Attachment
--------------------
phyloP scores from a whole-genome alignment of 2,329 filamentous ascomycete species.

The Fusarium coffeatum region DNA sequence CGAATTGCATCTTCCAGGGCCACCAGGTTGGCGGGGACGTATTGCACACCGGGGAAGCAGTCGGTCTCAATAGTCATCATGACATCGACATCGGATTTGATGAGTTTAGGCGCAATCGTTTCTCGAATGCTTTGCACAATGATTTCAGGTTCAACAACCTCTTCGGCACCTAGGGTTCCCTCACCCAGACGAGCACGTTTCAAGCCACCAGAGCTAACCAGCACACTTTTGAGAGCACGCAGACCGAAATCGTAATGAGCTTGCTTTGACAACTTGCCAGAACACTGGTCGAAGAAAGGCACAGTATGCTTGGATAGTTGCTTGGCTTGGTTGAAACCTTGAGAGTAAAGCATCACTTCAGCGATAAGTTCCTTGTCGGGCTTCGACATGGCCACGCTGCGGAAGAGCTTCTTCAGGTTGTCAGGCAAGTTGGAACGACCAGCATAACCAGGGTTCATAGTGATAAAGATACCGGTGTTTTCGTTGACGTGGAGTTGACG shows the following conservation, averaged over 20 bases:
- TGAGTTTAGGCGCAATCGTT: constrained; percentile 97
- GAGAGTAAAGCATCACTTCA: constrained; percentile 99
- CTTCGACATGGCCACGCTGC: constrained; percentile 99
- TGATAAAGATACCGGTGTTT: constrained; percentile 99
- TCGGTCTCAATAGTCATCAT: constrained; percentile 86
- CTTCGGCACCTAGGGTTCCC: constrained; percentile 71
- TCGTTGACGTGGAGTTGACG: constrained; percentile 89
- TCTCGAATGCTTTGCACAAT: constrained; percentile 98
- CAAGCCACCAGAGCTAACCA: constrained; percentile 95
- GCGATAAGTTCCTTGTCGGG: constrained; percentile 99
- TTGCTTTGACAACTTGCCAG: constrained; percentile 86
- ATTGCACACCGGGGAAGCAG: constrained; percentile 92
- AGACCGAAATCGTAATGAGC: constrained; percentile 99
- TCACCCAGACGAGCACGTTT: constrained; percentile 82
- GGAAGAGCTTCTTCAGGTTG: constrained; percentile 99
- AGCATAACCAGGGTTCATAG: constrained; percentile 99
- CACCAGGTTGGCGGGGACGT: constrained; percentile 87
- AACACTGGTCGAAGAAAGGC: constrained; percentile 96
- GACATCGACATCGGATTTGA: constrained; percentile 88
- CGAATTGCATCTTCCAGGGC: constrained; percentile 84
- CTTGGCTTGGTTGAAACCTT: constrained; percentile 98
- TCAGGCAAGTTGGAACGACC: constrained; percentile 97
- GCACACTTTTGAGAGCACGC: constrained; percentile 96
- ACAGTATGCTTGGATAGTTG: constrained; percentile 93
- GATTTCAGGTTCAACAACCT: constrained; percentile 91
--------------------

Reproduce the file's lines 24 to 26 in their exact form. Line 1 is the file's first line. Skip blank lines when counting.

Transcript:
- TCAGGCAAGTTGGAACGACC: constrained; percentile 97
- GCACACTTTTGAGAGCACGC: constrained; percentile 96
- ACAGTATGCTTGGATAGTTG: constrained; percentile 93